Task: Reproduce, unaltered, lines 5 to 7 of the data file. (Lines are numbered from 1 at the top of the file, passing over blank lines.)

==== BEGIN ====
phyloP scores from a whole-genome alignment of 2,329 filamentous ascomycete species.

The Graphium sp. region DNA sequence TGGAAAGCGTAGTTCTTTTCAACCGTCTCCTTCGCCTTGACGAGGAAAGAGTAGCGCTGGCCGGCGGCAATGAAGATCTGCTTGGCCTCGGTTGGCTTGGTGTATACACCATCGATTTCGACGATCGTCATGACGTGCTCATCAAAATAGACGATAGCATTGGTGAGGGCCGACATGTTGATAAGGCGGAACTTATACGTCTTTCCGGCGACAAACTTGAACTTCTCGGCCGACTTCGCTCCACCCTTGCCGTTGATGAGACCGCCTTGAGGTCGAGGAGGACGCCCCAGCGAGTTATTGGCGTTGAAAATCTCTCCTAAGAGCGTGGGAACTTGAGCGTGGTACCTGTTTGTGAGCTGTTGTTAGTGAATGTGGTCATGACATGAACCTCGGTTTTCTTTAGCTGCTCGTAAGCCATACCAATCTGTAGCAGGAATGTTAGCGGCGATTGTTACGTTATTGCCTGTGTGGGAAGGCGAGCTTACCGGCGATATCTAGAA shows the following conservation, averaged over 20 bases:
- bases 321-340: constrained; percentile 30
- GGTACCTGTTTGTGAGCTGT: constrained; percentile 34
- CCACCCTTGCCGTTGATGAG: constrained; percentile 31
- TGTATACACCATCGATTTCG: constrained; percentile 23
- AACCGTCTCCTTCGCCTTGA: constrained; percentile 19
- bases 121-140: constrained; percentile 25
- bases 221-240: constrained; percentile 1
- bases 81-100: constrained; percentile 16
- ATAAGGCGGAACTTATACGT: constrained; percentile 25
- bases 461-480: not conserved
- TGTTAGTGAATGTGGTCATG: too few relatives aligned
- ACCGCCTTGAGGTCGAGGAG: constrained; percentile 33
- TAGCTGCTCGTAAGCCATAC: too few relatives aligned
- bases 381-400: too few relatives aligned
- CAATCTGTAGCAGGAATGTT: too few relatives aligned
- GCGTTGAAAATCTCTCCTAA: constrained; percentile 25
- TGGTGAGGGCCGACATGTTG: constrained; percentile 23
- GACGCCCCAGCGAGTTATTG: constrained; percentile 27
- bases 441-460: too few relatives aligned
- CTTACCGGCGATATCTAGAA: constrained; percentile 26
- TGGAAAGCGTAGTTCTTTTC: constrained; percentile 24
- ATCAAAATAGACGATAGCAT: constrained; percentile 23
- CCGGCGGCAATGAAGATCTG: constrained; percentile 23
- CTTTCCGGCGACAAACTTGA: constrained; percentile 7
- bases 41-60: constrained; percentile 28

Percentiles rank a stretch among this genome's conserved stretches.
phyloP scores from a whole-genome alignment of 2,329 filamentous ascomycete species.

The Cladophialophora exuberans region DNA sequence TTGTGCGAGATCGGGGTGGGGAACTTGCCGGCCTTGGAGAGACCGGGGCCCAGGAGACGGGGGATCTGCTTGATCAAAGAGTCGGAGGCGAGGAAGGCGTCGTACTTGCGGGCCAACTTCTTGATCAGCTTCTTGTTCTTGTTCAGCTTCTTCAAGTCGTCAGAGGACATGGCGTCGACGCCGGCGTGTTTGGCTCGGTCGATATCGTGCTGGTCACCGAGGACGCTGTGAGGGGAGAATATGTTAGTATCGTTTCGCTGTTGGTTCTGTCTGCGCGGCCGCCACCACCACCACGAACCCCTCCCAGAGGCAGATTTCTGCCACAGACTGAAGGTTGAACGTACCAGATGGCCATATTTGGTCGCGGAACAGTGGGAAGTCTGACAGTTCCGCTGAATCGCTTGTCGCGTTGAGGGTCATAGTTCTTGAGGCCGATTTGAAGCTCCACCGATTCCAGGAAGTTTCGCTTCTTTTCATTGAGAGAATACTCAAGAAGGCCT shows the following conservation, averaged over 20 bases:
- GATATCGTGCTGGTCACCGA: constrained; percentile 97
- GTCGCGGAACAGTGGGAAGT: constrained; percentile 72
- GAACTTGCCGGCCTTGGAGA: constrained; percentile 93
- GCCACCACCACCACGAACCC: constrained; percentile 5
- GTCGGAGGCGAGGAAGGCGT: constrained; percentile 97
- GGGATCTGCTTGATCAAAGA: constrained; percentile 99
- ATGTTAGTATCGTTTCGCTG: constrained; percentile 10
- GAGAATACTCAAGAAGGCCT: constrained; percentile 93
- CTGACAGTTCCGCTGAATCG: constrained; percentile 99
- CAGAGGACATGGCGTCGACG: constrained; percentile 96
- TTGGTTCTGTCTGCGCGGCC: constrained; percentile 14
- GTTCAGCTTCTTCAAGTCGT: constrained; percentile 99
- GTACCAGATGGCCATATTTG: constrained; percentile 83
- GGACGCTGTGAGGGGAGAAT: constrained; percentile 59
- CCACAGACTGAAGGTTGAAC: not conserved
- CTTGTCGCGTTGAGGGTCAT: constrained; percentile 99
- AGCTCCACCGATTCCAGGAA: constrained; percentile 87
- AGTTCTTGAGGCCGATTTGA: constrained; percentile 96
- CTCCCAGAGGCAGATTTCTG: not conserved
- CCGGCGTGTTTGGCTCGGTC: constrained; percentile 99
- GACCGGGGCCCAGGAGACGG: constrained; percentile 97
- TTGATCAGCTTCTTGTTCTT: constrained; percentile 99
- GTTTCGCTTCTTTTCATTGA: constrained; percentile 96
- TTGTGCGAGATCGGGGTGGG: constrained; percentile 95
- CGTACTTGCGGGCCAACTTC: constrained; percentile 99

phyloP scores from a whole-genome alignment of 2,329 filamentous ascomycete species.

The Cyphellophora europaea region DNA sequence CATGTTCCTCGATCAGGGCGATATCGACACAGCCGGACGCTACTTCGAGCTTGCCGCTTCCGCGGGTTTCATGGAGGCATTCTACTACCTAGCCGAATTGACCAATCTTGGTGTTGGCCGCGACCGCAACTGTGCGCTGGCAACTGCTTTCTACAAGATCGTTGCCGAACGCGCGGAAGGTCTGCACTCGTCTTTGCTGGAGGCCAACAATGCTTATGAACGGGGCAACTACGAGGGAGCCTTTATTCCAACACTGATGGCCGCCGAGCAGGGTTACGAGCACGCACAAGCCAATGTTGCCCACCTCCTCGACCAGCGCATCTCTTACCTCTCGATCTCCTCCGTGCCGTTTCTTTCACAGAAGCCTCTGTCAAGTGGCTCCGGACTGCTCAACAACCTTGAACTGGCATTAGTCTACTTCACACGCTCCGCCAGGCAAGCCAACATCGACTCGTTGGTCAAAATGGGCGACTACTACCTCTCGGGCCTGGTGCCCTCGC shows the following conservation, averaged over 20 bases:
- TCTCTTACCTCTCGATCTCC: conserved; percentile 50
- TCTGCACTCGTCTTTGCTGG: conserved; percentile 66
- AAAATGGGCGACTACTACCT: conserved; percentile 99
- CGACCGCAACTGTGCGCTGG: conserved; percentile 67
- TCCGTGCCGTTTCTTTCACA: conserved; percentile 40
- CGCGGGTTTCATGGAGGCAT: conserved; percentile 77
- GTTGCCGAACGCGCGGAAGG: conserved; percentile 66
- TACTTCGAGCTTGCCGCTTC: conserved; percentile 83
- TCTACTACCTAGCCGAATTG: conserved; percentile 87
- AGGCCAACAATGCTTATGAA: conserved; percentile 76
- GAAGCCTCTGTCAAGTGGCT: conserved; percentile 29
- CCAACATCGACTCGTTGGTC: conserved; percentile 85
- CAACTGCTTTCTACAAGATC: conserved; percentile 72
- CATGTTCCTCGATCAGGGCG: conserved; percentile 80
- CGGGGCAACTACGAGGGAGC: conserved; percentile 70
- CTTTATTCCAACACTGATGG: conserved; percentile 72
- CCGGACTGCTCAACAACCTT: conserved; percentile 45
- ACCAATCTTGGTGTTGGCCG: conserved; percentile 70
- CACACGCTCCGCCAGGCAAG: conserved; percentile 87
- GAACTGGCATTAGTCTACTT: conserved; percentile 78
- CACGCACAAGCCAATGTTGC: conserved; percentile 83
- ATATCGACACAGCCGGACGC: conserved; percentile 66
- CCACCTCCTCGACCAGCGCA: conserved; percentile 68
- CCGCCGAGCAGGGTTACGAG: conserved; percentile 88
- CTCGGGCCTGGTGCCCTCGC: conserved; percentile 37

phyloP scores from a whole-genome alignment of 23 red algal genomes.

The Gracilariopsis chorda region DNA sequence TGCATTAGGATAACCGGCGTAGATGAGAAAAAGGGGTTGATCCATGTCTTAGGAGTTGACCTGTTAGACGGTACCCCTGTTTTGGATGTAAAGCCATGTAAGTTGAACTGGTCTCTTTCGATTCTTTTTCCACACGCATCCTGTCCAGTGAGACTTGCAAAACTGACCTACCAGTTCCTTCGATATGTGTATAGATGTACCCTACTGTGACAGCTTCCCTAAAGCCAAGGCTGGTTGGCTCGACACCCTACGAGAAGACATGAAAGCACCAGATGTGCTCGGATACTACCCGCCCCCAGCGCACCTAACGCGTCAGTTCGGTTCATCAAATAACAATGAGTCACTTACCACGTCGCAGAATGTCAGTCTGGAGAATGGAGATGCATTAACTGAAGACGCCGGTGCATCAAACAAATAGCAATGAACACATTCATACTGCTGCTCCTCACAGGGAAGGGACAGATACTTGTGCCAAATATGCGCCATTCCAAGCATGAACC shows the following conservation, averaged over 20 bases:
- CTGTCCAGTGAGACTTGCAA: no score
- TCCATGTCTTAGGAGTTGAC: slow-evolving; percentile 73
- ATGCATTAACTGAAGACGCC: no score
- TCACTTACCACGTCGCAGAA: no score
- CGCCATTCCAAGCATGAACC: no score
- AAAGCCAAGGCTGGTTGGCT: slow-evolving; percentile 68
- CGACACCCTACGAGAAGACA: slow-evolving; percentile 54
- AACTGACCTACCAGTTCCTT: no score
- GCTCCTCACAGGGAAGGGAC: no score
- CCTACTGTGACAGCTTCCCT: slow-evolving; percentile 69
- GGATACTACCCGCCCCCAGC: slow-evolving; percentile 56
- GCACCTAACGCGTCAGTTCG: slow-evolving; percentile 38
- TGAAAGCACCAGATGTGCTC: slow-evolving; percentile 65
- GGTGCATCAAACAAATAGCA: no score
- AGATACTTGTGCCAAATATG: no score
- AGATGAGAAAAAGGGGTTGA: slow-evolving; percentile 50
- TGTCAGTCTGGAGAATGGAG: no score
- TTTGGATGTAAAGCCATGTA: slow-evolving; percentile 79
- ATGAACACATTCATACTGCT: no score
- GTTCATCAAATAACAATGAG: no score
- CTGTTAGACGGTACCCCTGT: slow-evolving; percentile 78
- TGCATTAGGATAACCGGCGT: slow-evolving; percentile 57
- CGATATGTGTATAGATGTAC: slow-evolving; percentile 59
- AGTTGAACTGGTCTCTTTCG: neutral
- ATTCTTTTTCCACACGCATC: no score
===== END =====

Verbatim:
- CCACCCTTGCCGTTGATGAG: constrained; percentile 31
- TGTATACACCATCGATTTCG: constrained; percentile 23
- AACCGTCTCCTTCGCCTTGA: constrained; percentile 19